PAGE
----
He does not answer at once. Probably he is carried or helped into the house in the meantime. The short sentences show how quickly the thoughts cross the woman's mind. She remembers that when he went away to the war she felt that 'she had given all'. he meant everything to her, and she might never see him again. In all the time that she has been alone, she has come to think of the two of them seperately. Perhaps the loneliness had made her selfish: he, too, has given all. She realises this in line 10, when se corrects herself: instead of 'she'she should use 'they' again.
When se repeats her question, she hears that he will soon be well enough to go to the front again. Instead of joy about the fact that he will no gbe crippled for life, thay already feel the pain of having to say goodbye again, possibly for ever. She is no longer selfish now, when she thinks of what he will have to go through again.
The first word of his answer to her is 'enough'. It expresses how dreadful the experience must have been to him: the shock at the moment when the bullet hit him, the uncertainty about how bad it was when he lay wounded, waiting to be taken to the hospital. All this, or worse, he may have to experience again. He does not want te think about it, let alone talk about it, and she understands. We can see in this poem that Robert Frost does not use the poetic elements that often serve to make poetry more beautiful or melodious. There is no rhyme in the poem. The many run-on lines, the halting rhythm and the simple words create the impression of natural everyday speech, which the poet uses with great economy.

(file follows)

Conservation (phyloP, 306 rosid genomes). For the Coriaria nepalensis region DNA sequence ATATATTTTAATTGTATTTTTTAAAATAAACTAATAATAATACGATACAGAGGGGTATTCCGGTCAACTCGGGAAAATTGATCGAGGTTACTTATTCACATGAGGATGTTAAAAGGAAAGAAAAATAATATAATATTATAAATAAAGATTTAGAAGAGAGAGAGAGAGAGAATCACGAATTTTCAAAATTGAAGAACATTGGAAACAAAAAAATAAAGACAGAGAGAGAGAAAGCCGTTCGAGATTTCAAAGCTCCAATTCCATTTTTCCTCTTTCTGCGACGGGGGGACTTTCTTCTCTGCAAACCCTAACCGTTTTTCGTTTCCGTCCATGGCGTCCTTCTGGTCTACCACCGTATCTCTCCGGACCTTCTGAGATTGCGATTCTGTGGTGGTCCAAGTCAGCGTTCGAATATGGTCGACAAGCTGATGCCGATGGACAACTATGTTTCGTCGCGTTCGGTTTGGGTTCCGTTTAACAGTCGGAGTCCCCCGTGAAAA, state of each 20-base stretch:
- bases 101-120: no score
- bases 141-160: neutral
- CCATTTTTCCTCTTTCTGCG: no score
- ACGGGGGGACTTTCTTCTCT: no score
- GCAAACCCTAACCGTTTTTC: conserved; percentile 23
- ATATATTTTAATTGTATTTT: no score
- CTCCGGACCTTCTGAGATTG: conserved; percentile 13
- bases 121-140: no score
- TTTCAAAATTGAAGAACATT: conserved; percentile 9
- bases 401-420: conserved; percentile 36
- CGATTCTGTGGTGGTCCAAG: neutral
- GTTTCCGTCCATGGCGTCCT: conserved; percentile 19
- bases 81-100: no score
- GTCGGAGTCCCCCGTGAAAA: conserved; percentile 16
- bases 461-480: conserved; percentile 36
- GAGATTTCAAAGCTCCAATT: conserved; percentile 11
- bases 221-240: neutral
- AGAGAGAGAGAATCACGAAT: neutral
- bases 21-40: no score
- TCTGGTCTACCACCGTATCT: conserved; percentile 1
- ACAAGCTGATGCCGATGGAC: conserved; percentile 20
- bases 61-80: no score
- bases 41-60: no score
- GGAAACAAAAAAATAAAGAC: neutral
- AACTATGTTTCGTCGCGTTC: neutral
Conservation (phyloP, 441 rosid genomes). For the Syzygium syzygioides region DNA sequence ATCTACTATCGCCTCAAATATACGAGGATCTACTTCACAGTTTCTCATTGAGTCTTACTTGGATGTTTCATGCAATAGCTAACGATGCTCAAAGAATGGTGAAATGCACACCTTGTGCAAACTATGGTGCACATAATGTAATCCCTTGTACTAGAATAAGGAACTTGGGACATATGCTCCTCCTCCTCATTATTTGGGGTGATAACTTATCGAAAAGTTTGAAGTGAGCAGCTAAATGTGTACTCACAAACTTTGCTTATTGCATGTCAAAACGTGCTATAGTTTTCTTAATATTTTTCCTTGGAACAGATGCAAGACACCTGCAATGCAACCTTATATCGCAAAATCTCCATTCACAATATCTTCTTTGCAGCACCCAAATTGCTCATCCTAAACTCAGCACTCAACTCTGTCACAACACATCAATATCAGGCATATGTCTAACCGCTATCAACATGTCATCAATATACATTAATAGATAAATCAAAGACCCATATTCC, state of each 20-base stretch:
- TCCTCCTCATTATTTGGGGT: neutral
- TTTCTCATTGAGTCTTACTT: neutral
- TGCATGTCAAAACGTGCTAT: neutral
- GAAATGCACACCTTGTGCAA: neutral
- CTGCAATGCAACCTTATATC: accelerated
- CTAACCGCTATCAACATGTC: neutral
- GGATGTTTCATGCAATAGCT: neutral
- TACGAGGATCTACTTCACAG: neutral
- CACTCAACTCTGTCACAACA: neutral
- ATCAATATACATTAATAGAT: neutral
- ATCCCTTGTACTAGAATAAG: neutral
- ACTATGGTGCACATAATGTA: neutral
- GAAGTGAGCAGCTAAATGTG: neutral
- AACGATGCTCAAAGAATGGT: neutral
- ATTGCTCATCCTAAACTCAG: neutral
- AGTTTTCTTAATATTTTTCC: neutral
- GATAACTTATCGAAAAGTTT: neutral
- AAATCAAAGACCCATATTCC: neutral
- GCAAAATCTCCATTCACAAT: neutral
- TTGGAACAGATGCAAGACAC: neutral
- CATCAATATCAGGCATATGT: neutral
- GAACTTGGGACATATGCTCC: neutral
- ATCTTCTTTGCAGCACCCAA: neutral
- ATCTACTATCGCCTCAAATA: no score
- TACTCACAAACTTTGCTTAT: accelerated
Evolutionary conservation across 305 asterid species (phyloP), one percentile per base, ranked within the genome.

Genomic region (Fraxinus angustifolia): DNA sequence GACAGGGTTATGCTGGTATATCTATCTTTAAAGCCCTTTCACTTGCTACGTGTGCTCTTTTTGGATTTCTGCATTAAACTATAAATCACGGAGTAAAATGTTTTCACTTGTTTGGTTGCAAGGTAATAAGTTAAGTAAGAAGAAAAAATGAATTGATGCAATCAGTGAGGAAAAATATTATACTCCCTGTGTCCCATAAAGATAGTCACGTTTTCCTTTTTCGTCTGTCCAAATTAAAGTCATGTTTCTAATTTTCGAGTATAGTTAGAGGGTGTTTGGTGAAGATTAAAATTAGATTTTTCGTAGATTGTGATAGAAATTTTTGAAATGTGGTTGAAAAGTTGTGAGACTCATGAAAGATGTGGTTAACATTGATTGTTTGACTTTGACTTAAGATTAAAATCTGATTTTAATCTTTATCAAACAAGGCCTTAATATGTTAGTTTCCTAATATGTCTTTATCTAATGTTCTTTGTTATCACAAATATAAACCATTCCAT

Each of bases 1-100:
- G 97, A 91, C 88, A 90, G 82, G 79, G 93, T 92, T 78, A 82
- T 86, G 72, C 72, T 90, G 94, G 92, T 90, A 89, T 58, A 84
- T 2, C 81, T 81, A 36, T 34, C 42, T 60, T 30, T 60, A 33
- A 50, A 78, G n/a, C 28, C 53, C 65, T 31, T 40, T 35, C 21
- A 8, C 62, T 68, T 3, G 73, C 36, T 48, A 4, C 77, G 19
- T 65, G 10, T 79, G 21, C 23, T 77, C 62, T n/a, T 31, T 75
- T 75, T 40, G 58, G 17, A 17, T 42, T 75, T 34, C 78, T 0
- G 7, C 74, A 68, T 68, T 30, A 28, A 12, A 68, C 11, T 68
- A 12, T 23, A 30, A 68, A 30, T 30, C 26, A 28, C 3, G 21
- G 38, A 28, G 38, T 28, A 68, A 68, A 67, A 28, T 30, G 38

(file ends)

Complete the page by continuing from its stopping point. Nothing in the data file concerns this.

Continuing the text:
| Posted on 2009-10-13 | by a guest

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i Don't know what the hell that person before wrote, but I was curious to find what the lines, ' and all the rest with permissible ease' and 'the same Grim giving to do over for them both' and 'How was it with him for a second trial' mean.
But I'll just keep researching.

| Posted on 2009-08-06 | by a guest

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itz baat uh womin hooz huzbin haz bin woondid en da Rmy. dey cent hem bak 2 hur butt hee iz nott bak 2 stae

| Posted on 2009-04-20 | by a guest